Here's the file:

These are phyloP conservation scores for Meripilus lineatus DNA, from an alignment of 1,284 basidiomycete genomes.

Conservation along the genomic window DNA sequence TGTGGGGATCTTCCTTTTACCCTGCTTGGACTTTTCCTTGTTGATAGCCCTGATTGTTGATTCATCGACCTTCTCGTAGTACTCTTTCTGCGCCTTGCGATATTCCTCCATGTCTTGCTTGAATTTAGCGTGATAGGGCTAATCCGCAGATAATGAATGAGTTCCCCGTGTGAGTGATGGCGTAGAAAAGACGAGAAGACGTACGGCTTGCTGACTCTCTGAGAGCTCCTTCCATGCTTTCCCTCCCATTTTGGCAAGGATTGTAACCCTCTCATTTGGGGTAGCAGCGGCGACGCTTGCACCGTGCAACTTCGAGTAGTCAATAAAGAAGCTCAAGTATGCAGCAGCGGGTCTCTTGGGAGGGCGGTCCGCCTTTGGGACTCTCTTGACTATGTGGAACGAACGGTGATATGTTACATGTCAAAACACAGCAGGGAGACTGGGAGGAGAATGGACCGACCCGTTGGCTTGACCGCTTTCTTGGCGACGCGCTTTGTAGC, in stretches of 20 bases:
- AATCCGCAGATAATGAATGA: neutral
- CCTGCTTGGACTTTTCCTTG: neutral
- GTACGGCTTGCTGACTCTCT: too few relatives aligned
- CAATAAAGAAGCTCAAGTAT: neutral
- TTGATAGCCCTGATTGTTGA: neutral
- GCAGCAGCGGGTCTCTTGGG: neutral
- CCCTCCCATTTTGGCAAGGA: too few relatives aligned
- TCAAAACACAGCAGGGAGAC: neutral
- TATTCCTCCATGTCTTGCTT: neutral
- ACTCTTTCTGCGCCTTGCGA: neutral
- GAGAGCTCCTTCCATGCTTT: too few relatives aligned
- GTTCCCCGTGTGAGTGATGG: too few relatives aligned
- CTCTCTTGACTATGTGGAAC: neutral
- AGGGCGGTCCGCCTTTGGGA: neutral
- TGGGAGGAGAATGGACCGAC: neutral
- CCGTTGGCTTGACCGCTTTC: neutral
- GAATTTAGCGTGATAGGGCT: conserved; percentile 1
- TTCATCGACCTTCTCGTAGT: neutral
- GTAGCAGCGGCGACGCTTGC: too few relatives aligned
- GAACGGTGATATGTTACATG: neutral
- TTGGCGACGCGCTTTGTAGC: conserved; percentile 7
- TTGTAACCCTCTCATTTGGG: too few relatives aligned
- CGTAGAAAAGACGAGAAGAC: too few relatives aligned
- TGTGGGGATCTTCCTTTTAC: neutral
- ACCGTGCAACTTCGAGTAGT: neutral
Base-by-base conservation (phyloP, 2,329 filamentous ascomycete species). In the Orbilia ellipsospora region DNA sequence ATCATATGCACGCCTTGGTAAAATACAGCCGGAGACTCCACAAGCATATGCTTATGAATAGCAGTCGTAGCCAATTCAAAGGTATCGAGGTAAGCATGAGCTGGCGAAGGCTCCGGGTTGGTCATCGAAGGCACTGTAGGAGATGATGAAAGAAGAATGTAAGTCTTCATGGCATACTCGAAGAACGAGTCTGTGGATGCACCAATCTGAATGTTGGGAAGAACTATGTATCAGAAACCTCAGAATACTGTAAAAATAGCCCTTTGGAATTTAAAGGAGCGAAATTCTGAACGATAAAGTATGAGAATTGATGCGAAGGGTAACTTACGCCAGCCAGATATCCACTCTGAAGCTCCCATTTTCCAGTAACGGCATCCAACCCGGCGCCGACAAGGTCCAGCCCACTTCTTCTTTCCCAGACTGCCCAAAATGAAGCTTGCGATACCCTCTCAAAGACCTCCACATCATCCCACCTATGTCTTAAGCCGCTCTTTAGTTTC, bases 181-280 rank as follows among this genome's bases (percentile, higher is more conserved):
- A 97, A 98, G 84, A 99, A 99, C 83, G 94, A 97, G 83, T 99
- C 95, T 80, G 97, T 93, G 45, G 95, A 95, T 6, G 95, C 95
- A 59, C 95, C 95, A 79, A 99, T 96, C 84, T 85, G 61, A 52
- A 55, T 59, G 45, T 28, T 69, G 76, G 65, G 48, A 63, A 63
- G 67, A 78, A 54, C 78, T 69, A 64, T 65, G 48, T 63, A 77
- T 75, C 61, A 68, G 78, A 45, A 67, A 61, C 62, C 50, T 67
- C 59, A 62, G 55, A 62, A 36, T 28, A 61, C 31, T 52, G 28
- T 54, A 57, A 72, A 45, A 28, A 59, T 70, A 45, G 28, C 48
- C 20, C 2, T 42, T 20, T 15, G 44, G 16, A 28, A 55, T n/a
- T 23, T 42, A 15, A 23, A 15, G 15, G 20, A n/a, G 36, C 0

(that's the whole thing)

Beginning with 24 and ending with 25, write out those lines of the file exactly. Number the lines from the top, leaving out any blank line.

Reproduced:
- TTGTAACCCTCTCATTTGGG: too few relatives aligned
- CGTAGAAAAGACGAGAAGAC: too few relatives aligned